A long ‘un:
I posted two days ago about the coming republication of my August 2005 post on "The Good Divorce". Some of my more conservative readers, while stopping short of condemning my current marriage, have disagreed vigorously with my original thesis that in certain instances, a loving divorce can be a good outcome. Sean writes
I am glad your divorce was amicable. But I will make two points.
The first is that my comment is aimed at the idea that only in America do we so regularly glorify failure in marriage. Almost everyone I know who has gone to a marriage counselor has found that the counselor has been divorced at least once. I love to hear the complaint that a Catholic priest can’t counsel a married couple because of his lack of experience in marriage, but some one who has failed once or twice is an expert. For every 10 "sage" observations printed about marriage from the perspective of a divorced person, I doubt you’d find one written by someone married for, say 20 years. It’s nuts.
Second, divorce is in and of itself a social evil – perhaps necessary, but still bad. Yours may be happy, but next month I am helping a dear friend move from her home into a shabby duplex with her teenage son because her husband of 19 years needed to "be happy" – of course with a new girlfriend. Her life, emotionally, spiritually, socially, and financially is a wreck. That, in my experience is the face of divorce.
I hope the best for you and your new bride, but were I a betting man I wouldn’t lay odds on a long life together – sorry, but those are the stats.
Celebrating a happy divorce is like bragging about the weight you lost in chemotherapy.
I’ll ignore the last line; my father died five weeks ago today, his body emaciated by stomach cancer. I’ll also try and ignore the crack about the "odds" of my marriage surviving. I’m sure Sean was just being helpful, perhaps believing that I am blissfully unaware of contemporary statistics about serial marriage and divorce.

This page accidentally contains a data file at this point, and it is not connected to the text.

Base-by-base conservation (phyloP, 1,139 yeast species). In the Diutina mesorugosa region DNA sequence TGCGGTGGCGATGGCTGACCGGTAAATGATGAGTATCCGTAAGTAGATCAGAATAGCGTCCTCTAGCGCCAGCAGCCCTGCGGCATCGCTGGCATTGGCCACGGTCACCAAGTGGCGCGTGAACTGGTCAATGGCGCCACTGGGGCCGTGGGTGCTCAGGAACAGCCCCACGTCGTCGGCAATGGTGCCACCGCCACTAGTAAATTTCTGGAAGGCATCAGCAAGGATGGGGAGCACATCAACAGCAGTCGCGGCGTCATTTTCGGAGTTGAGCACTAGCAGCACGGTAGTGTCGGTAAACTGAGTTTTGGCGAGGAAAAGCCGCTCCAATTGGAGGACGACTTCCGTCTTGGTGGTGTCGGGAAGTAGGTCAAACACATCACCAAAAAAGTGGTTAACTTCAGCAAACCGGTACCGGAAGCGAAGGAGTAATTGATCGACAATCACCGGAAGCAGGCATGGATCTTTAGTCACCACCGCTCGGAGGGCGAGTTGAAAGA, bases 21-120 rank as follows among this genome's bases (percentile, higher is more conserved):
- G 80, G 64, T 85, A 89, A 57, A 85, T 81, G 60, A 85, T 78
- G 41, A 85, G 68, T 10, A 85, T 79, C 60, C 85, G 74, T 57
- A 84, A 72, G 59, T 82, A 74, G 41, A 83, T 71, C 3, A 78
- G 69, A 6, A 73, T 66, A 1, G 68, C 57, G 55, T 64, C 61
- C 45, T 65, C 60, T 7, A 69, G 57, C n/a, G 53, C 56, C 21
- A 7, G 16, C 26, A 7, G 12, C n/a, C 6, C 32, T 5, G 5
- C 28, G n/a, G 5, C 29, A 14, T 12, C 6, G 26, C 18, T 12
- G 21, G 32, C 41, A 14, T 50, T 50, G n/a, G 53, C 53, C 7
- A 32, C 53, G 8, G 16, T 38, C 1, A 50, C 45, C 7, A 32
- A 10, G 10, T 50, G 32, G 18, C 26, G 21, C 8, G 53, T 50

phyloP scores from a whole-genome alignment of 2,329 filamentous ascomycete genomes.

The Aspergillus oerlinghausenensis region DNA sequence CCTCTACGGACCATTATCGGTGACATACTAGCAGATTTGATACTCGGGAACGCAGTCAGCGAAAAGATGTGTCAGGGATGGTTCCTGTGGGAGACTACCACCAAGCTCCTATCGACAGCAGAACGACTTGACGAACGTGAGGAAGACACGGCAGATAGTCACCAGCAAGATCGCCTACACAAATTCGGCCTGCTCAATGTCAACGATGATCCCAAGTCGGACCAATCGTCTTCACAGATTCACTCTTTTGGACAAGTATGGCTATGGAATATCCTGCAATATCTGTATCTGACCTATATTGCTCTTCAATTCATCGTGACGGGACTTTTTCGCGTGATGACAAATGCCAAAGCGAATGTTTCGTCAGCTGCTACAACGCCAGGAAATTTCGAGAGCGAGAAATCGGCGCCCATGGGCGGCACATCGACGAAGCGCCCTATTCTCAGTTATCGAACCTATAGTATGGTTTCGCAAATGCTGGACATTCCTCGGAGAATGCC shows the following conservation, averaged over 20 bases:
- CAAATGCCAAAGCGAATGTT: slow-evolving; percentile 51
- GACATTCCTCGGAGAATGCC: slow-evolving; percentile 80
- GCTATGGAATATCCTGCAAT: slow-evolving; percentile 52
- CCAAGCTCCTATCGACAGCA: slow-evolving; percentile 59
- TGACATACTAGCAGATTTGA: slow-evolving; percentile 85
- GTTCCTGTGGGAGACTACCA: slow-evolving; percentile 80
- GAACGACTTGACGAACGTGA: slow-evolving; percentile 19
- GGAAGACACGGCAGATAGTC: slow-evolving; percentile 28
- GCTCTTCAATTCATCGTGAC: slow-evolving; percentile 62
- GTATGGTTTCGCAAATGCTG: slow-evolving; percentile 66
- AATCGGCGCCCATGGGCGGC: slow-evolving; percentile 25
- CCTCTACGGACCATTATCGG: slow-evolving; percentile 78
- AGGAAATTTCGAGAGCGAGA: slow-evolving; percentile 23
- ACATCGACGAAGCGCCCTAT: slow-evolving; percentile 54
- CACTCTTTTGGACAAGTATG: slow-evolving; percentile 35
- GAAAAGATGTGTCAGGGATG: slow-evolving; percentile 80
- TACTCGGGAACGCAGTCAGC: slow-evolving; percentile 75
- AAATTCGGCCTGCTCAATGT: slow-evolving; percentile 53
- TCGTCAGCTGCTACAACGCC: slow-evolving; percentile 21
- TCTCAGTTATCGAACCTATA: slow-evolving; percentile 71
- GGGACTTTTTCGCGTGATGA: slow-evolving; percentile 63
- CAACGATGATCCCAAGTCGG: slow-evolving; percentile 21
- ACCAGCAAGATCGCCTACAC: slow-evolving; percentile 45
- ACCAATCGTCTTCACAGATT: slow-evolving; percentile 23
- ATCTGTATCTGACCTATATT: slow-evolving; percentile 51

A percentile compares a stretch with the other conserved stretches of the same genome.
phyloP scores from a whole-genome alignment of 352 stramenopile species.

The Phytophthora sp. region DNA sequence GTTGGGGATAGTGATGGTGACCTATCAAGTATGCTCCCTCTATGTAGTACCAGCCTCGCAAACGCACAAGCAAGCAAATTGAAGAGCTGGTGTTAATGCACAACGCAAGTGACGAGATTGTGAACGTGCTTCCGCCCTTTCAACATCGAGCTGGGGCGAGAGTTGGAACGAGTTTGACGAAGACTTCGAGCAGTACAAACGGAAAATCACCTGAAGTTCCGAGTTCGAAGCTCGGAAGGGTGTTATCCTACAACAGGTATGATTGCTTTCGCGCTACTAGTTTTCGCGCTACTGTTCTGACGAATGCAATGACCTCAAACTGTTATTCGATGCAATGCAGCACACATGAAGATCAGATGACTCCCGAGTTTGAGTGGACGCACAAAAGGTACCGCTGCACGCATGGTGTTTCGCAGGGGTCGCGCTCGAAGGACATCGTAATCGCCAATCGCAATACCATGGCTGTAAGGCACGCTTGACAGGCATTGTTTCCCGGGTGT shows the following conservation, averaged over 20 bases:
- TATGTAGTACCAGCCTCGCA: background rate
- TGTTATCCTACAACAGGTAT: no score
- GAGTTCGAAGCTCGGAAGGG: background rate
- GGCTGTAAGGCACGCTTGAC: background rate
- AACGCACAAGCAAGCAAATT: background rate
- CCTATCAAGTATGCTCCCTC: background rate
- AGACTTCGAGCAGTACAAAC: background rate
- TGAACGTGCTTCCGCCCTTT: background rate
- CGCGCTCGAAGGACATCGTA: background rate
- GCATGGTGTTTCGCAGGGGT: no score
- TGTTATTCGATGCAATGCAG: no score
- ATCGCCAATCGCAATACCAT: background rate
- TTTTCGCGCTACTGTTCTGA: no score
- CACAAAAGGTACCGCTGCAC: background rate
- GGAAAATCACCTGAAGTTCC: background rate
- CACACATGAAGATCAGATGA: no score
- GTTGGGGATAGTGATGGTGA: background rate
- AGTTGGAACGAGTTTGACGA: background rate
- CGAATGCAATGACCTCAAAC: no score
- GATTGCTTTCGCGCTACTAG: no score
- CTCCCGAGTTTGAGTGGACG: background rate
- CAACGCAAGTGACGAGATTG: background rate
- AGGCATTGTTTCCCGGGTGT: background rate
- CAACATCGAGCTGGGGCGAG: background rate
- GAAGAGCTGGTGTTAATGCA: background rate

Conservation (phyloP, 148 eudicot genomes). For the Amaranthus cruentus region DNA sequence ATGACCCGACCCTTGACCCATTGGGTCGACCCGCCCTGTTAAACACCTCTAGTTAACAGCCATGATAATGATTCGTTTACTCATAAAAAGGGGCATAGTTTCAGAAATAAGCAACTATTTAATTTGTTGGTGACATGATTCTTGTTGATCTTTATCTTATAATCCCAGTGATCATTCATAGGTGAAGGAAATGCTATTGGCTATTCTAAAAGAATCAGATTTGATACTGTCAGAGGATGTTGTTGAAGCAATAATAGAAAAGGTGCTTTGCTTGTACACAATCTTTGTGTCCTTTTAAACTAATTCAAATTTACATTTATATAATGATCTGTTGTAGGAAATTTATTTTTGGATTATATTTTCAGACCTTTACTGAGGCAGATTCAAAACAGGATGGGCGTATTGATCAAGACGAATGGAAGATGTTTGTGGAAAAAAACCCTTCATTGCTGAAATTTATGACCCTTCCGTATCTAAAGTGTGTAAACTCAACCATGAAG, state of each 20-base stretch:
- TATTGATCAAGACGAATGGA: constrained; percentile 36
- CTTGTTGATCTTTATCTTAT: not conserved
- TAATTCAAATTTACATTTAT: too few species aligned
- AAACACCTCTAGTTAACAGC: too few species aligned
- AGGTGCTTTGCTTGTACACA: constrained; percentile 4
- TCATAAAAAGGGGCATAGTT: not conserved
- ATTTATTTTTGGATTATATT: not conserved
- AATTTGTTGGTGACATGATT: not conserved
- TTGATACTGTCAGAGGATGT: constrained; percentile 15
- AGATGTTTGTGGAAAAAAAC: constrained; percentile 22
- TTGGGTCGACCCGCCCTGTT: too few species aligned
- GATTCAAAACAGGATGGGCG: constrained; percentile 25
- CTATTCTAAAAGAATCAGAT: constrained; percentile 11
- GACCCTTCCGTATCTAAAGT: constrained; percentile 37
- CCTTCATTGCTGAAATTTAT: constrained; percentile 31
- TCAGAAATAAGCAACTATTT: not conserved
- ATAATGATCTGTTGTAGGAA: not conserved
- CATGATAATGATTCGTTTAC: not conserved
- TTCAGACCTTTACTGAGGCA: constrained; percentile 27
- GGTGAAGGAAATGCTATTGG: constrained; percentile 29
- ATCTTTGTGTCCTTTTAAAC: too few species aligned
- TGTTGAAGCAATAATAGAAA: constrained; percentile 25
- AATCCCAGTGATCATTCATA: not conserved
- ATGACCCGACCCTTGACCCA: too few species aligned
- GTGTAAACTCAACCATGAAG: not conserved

I’ve mentioned that I’m spending a lot of time in a men’s group this summer. We’re a mixed bunch of guys from a variety of religious backgrounds — I’m the only evangelical, but I have a good buddy in the group who’s a Congregationalist and another who’s Roman Catholic. But one of our members is a rabbi, and he said something remarkable the other day: "I’ve come to realize that sometimes divorce is a mitzvah". (A mitzvah, of course, is an act of sharing, a profoundly good deed.)
When I heard my friend the rabbi say that, I perked up pronto! I haven’t had a chance to talk with him further about what he meant; my knowledge of Jewish teaching on divorce is quite limited. I’m hoping that he and I can chat soon in more depth about the experiential, psychological, and theological foundations of his conclusions that divorce can sometimes be a mitzvah! But from what I can gather, it sounds an awful lot like what I was talking about in my post approximately one year ago.
What I have been doing is thinking more and more about the purpose of marriage. I’m not an expert on marriage, nor do I claim to be one. Sean complains: For every 10 "sage" observations printed about marriage from the perspective of a divorced person, I doubt you’d find one written by someone married for, say 20 years. I defer to his no-doubt superior knowledge of the contemporary secular and Christian literature on marriage, though I’m not at all certain he’s actually right. But if he’s trying to make the case that those of us who are multiply divorced cannot claim to be experts on what makes marriages work, I’ll ruefully agree! I’m something of an expert on weddings, and buying diamond engagement rings; few men I know have been through those experiences four times before they’re forty! I’m also, sadly, something of an expert on divorce.